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The question is about the existence of a function $f:[0,+\infty),$ with $f\in C^1\left([0,+\infty)\right)$ such that

$$f(0)=0,\quad f(x)>0,\;\forall x>0,$$

and there is a strictly decreasing sequence $\{x_n\}_{n\in\mathbb{N}}\subset[0,1)$ with $\lim\limits_{n\rightarrow\infty}x_n=0$ such that

$$f'(x_n)\leq0,\;\forall n\in\mathbb{N}.$$

The exercise was about proving that such $f$ doesn't exist... but I failed in all my attempts.

Thanks in advance for any help!

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  • $\begingroup$ Intuitively, if you choose a $x_n$ that is arbitrarily close to zero, and the slope there is negative, the function is dropping there. With $f(0)=0$, we can see the function starts from zero and is dropping. However, this is forbidden by $f(x)>0$. Thus, such function does not exist. $\endgroup$
    – Szeto
    Jun 20 '18 at 14:37
  • $\begingroup$ $f(x) = x^2$ fulfills all your criterias… $\endgroup$
    – Gono
    Jun 20 '18 at 14:38
  • $\begingroup$ @Gono The derivative has to be negative near zero. $\endgroup$
    – Szeto
    Jun 20 '18 at 14:39
  • $\begingroup$ @Szeto No, the derivative has to be non-negative. And $f'(0) = 0 \le 0$ $\endgroup$
    – Gono
    Jun 20 '18 at 14:40
  • $\begingroup$ @Gono What $\{x_n\}$ would be suitable? $\endgroup$
    – Szeto
    Jun 20 '18 at 14:40
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Such function does exist. Consider $$f(x):=x^3(2+\sin(1/x))$$ extended by continuity at $x=0$ (see a plot at WA).

We have that $f\in C^1\left([0,+\infty)\right)$, $f(0)=0$, and $f(x)>0$ for $x>0$. Moreover, there is a strictly decreasing positive sequence $\{x_n\}_n$ such that $x_n\to 0^+$ and $f'(x_n)<0$.

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Set $$ f(x)=x^{5/2}\left(2+\sin\Big(\frac1x\Big)\right) $$ Then

a. $f(0)=0$ and $f(x)>0$, for all $x>0$.

b. $f'(x)=\frac{5}{2}x^{3/2}\left(2+\sin\Big(\frac1x\Big)\right)-x^{1/2}\cos\Big(\frac1x\Big)$, so for $x_n=\frac{1}{2n\pi}\to 0^+$ we have $$ f'(x_n)=\frac{5}{2}(2\pi n)^{-3/2}\big(2+\sin(2n\pi)\big)-(2n\pi)^{-1/2}\cos(2n\pi)=5(2\pi n)^{-3/2}-(2\pi n)^{-1/2} \\ = (2\pi n)^{-1/2}\left(\frac{5}{2\pi n}-1\right). $$ Observe that $$ f'(x_n)<0 $$ for all $n\in\mathbb N$.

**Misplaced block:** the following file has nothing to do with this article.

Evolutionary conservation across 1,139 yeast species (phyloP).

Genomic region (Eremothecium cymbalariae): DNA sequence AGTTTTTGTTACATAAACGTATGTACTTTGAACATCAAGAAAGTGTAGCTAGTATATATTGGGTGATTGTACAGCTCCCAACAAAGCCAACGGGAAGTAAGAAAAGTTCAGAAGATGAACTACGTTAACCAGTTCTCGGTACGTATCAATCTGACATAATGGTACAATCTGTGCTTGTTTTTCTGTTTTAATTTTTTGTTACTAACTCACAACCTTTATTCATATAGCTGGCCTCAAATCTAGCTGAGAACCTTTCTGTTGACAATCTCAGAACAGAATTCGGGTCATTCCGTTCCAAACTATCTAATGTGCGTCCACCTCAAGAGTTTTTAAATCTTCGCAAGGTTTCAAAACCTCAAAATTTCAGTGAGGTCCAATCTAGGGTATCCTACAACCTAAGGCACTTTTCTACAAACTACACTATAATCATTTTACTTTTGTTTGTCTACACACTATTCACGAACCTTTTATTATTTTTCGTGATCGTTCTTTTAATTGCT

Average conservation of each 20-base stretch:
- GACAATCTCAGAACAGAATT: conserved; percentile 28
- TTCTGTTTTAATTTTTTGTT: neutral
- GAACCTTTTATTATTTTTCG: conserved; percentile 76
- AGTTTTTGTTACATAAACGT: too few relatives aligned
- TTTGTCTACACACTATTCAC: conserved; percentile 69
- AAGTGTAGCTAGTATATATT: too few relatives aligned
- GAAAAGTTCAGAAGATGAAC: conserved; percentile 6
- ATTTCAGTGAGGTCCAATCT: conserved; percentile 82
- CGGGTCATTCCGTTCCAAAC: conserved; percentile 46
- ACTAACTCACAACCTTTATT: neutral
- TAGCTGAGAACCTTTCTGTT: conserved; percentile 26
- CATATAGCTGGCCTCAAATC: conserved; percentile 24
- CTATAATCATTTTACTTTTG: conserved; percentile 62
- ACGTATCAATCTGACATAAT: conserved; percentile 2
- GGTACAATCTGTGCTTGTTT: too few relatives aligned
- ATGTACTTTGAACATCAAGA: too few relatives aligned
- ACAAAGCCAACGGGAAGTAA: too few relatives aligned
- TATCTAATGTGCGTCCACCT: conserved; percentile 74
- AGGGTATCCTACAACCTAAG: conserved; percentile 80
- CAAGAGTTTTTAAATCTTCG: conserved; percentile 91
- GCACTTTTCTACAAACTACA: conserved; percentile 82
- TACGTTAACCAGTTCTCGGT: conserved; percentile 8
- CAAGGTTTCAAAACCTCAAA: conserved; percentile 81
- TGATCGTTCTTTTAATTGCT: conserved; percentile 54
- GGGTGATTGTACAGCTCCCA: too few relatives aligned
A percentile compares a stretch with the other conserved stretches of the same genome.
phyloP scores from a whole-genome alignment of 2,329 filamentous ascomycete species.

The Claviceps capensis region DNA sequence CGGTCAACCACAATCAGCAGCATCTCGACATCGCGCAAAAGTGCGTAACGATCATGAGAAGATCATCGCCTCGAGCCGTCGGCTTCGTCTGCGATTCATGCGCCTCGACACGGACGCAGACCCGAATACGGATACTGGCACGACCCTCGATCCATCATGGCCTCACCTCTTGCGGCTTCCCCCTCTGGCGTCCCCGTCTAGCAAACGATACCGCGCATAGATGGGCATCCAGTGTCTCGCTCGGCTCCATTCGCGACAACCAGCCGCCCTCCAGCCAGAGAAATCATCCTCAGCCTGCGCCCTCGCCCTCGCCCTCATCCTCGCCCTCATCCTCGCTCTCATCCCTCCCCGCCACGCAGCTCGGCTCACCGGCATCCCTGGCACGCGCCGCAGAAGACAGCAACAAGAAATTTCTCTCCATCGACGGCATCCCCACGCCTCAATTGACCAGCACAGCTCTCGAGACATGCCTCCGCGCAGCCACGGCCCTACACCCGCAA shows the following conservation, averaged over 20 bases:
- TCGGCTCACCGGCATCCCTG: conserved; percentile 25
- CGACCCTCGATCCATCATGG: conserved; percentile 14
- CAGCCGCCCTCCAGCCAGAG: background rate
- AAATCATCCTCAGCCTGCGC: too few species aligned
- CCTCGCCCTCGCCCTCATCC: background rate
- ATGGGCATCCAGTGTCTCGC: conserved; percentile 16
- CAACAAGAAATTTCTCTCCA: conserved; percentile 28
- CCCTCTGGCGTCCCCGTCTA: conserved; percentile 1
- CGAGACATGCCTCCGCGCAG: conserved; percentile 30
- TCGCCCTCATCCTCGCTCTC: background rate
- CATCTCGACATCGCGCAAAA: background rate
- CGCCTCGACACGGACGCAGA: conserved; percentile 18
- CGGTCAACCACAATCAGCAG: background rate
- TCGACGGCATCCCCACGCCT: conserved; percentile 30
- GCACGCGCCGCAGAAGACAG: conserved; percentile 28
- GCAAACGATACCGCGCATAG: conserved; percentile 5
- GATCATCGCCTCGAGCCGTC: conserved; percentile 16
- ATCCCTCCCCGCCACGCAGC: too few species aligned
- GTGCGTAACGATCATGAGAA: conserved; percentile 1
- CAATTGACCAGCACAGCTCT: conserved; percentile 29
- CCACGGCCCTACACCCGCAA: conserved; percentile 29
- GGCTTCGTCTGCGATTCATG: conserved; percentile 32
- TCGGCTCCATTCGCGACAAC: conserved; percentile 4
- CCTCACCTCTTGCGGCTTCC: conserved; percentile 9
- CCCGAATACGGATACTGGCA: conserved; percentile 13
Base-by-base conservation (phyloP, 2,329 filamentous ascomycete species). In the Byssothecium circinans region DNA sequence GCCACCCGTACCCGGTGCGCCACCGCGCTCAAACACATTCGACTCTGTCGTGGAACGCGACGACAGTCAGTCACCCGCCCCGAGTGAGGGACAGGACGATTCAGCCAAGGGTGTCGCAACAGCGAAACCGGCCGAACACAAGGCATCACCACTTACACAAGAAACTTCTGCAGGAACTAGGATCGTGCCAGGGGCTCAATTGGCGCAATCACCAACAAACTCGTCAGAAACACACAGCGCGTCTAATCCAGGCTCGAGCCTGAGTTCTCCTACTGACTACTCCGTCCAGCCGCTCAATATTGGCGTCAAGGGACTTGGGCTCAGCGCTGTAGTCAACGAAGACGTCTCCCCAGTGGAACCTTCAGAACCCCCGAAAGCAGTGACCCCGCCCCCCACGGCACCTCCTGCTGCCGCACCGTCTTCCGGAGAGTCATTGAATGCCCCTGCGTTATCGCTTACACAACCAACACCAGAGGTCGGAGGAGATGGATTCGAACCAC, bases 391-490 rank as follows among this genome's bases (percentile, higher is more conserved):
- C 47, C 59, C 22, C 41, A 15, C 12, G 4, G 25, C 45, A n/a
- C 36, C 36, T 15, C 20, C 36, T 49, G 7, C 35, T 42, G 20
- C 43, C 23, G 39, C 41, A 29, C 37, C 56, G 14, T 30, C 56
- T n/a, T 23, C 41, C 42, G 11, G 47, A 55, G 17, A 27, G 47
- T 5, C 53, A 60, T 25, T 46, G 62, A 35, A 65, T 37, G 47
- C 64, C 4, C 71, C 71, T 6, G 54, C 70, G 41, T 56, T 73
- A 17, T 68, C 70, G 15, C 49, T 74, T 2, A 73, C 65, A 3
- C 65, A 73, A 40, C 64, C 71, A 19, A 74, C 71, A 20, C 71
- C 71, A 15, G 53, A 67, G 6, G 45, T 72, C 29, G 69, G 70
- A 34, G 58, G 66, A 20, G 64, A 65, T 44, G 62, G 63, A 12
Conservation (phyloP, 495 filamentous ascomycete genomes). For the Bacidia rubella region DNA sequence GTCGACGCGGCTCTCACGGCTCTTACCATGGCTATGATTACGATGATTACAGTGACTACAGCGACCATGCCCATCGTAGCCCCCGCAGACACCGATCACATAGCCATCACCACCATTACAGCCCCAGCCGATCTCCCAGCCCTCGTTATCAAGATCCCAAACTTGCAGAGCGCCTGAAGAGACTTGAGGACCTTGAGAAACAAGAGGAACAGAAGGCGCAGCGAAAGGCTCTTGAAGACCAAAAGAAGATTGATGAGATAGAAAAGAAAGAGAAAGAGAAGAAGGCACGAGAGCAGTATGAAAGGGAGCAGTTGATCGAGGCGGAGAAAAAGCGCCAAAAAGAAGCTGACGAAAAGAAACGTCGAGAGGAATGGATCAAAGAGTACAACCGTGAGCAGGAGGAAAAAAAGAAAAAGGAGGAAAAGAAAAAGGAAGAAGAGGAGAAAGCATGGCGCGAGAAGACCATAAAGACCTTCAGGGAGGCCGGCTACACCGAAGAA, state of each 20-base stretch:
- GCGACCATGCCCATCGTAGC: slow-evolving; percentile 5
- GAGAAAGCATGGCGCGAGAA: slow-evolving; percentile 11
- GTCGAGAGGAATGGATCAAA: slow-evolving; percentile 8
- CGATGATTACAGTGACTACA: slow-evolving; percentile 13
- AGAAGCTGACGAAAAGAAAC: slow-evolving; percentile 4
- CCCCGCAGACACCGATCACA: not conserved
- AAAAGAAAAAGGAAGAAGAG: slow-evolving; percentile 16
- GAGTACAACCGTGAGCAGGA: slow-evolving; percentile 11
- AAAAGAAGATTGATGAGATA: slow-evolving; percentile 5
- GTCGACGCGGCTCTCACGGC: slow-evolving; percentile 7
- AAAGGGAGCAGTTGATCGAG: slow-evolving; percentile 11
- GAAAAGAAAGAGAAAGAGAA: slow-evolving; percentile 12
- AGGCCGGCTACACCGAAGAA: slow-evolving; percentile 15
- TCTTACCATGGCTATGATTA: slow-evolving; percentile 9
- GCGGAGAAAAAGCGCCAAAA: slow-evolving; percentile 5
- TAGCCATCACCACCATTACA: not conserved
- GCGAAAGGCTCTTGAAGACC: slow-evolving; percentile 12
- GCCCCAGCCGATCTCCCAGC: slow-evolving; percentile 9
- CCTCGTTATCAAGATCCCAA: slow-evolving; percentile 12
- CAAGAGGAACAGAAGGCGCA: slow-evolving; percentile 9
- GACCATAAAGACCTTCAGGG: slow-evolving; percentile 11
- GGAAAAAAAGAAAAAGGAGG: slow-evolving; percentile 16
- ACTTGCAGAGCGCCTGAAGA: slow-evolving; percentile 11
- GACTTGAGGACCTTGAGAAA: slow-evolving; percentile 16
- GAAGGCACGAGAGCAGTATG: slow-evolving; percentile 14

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  • $\begingroup$ But the derivative it is not continuous in zero... $\endgroup$
    – Fernando
    Jun 20 '18 at 15:02
  • $\begingroup$ @Yiorgos S. Smyrlis Your function is NOT $C^1\left([0,+\infty)\right)$. This is the reason why I put a $x^3$. $\endgroup$
    – Robert Z
    Jun 20 '18 at 15:02
  • $\begingroup$ @Fernando: I have modified $f$ to be $C^1$ in $[0,\infty)$. $\endgroup$ Jun 20 '18 at 15:14
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Here's a $C^\infty$ example with this property:

$$f(x) = e^{-1/x}(2+ \sin(1/x^2)),\,\, x> 0,$$

$f(0)=0.$ Here you can check $f'(1/\sqrt {2n\pi})<0$ for $n=1,2,\dots$

However, there is no real analytic example with this property.

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You can find non-trivial counter-examples for this. For every $n$, let $f_n:[1/(2n),1/(2n-1)]\to\mathbb{R}$ be a function that satisfies:

  • $supp(f_n)\subseteq (1/(2n),1/(2n-1))$;
  • $f_n'(x)<-2$ for some $x$;
  • $\max_x |f_n(x)|<1/(2n)$

You can construct these functions by playing around with mollifiers and something like $e^{-1/(x^2)}$. You can see mollifiers here: https://en.wikipedia.org/wiki/Mollifier

The general idea is that it looks like this.

Now patch up all these functions: Let $g$ be equal to $f_n$ on each interval $[1/(2n),1/(2n-1)]$, and 0 everywhere else. The function $f(x)=g(x)+x$ has the properties you want and $f'(x_n)<-1$ for a sequence of point $x_n\in[1/(2n),1/(2n-1)]$


EDIT: This can be seen as a soft version of Robert Z's answer

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Hint: Take $f(x) = x^2, x_n \equiv 0$ and you are done.

edit: This answer was for a former version of this question. Now it's wrong obviously

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  • $\begingroup$ Yes, sorry for that, but I was looking for the other answers $\endgroup$
    – Fernando
    Sep 19 '18 at 6:49

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